TERENCE TAYLOR: Well, I don’t think Washington and London and a number of other capitals around the world believe that is a credible statement. So I think this was one of the most interesting things that we heard today and in the letter and also of course we heard the Iraqi ambassador at the U.N. also saying that in public because one of the things they’re required to do is declare within 30 days any information they have on these prohibited programs. And if the declaration is they have none of these things, I think that will not be believable in major capitals around the world.
GWEN IFILL: Let’s talk about the resolution, the resolution also says that Iraq in order for Iraq to accept the resolution they have accepted the language, which says they already are in material breach their own disarmament obligations; have they basically admitted guilt already by agreeing to this resolution, no what this letter says?
TERENCE TAYLOR: Well, I suppose technically you could claim that but quite clearly they have had weapons of mass destruction programs, this was proved conclusively by the U.N. Special Commission –the previous inspection commission and the IAEA the International Atomic Energy Agency. And they have admitted to them, too.
And I think it’s quite clear from the final work of the U.N. Special Commission which was reviewed by an independent panel at the request Iraq, they also said that Iraq had major areas to explain yet. So I think we’ll have to see what the declaration they make the official declaration they make, which is due within the next 30 days.
GWEN IFILL: Professor Ghareeb, let’s talk about the 30 day deadline that Mr. Taylor was just talking about; that takes us to about December 8, 30 days after the resolution passed the U.N. Is that a realistic deadline for that first declaration?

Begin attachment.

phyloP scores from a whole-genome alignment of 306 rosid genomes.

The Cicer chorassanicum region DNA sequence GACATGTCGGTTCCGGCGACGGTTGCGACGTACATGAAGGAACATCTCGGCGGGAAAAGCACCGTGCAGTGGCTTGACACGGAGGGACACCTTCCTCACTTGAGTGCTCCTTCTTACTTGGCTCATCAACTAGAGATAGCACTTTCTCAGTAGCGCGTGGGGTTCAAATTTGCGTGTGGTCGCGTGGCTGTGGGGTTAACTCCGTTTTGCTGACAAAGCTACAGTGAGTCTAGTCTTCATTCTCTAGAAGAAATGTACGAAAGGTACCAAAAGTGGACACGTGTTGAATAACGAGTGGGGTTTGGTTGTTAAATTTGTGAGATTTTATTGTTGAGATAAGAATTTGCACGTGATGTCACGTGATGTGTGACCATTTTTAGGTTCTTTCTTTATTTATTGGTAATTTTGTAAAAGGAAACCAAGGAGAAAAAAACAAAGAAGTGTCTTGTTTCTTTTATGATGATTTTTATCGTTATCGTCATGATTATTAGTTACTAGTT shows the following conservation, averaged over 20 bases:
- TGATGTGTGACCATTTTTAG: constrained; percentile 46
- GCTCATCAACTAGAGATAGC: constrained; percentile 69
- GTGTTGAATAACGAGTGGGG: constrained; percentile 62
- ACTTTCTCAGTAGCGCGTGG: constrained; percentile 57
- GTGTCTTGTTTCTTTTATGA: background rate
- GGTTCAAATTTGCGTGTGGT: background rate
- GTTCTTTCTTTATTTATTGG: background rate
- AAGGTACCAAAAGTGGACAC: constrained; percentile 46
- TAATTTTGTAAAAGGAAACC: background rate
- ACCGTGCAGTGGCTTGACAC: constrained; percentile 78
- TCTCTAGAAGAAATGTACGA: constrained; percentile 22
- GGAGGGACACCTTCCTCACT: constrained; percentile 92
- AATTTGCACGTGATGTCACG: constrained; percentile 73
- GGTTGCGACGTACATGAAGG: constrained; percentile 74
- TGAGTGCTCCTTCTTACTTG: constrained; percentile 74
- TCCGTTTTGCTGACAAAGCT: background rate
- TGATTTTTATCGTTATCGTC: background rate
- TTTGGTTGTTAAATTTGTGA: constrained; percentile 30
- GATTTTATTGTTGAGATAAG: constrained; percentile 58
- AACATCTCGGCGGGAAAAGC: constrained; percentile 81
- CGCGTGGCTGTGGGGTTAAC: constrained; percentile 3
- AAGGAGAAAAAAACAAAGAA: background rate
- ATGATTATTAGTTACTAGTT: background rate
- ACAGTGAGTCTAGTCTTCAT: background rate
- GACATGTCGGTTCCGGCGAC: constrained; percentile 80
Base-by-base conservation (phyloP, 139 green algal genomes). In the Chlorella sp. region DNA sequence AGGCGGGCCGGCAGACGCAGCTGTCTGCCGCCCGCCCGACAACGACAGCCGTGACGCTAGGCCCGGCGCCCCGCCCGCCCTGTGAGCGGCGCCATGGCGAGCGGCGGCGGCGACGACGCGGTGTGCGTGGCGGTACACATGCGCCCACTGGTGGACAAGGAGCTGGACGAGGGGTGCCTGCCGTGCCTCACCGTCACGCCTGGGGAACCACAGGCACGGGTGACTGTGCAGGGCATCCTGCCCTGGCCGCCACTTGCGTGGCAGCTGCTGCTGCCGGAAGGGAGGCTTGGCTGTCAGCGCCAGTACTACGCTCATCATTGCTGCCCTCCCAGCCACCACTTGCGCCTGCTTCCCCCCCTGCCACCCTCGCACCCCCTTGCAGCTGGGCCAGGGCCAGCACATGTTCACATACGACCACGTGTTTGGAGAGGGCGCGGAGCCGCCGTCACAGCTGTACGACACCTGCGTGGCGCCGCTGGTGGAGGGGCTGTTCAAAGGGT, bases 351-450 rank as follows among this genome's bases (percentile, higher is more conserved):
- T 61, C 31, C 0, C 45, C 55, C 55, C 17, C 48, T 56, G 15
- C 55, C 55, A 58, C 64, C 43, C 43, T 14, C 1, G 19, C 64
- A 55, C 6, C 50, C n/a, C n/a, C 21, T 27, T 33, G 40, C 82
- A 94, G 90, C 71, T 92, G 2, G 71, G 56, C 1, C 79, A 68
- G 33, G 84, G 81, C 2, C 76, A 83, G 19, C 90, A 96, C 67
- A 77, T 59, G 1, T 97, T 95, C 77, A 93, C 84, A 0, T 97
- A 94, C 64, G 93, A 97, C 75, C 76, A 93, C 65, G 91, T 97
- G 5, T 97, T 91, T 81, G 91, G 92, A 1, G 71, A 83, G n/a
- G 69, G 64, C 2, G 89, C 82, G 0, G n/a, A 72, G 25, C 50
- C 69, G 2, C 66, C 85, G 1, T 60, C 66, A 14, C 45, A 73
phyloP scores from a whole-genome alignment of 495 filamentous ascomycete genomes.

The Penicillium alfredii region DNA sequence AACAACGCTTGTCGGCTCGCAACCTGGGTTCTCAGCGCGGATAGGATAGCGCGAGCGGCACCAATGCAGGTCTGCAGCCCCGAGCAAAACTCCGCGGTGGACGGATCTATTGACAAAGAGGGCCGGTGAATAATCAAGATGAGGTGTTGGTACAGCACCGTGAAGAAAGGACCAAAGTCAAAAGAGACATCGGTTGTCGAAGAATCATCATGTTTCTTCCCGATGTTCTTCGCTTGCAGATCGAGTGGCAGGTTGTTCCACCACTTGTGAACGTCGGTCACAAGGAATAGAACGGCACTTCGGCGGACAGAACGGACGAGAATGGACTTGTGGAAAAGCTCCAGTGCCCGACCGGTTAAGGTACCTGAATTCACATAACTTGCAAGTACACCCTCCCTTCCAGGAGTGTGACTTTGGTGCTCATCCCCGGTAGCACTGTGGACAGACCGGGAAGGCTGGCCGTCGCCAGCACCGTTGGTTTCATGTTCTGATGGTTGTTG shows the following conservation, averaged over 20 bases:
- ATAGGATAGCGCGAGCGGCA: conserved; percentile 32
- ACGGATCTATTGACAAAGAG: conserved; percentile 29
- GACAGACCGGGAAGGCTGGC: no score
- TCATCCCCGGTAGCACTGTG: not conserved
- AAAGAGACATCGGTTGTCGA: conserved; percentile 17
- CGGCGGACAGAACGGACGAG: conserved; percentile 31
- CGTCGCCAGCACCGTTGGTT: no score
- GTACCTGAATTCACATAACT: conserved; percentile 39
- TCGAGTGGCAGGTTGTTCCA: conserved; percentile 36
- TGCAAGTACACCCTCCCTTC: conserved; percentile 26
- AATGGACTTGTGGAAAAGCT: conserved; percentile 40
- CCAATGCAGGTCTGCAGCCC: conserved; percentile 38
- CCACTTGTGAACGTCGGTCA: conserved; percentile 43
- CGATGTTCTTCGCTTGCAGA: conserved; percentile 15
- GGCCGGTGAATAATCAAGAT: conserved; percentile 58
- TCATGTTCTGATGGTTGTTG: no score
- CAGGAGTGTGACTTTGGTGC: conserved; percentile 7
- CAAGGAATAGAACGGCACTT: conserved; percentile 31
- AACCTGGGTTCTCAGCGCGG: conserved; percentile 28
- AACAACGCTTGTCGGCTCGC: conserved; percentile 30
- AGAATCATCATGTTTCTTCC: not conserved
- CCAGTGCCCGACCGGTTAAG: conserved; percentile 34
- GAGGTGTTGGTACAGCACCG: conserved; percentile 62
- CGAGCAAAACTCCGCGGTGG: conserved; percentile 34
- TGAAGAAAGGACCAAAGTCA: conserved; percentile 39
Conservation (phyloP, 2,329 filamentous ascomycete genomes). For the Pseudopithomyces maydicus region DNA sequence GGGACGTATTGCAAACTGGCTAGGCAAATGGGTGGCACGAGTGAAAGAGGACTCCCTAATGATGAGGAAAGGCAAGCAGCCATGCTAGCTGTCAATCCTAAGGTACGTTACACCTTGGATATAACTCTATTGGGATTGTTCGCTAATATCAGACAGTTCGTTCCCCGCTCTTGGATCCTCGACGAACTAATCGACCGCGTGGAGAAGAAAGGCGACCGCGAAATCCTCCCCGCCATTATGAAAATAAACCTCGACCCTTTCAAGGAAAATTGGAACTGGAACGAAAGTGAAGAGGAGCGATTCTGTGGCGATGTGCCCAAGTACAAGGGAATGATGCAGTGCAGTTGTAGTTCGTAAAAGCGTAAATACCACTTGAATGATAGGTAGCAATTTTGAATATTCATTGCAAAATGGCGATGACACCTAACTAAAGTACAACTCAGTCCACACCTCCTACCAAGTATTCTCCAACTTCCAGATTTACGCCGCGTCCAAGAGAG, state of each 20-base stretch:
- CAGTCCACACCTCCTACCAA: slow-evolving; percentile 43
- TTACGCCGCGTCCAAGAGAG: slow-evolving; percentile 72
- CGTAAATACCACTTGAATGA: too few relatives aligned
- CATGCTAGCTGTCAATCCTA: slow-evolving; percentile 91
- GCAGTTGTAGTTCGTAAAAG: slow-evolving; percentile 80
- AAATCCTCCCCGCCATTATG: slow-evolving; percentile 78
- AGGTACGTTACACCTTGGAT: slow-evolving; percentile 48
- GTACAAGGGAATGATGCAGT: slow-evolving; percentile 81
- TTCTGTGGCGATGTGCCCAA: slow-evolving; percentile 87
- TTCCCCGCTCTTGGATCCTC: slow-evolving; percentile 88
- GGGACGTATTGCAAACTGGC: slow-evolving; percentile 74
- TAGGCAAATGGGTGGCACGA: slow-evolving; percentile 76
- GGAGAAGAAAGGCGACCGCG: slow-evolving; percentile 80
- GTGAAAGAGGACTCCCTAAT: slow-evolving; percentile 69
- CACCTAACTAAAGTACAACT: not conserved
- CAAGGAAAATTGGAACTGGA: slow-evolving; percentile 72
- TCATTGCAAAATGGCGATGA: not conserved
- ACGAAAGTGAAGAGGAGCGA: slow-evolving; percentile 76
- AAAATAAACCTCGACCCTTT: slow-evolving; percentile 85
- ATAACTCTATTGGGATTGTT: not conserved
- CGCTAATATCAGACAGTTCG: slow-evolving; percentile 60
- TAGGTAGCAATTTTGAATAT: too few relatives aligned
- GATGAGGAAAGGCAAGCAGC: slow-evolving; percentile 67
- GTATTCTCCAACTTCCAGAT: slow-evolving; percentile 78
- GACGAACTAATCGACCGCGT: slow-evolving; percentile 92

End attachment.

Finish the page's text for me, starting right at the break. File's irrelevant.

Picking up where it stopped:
EDMUND GHAREEB: I think there’s no doubt they accepted it but I don’t know if you can answer or reply. Actually, I think that was one of the weaknesses of the resolutions or one of the pressure points on the Iraqis, because this requires a declaration by Iraq of not only of its weapons capability, chemical nuclear biological programs, but also of any chemical, biological or nuclear programs that have nothing do with weapons.
So basically it is going to be very difficult for them. On the one hand there has to be a complete declaration and if they have do have weapons of mass destruction, then they’re already going to be looked at as if they have been in material breach. If they don’t submit and provide information and inspectors do find something else, they’re going to be also considered in material breach.
So it’s going to be very difficult for the Iraqis but what’s interesting again from the program from the letter is that they are saying that we don’t have any weapons of mass destruction and so in sense I think this is an important period also. It’s an important period not only testing period for Iraq it’s also a testing period for the inspectors, because one of the important things is that UNSCOM in the past was seen not being an honest broker, not reporting to the Security Council of the United Nations so this is going to be a very delicate time, a testing time for Iraq as well as for the inspectors. Are the inspectors going to operate in an independent fashion and a fair fashion and unbiased fashion and will they report strictly and directly to the Security Council and I think this is an important area to look at.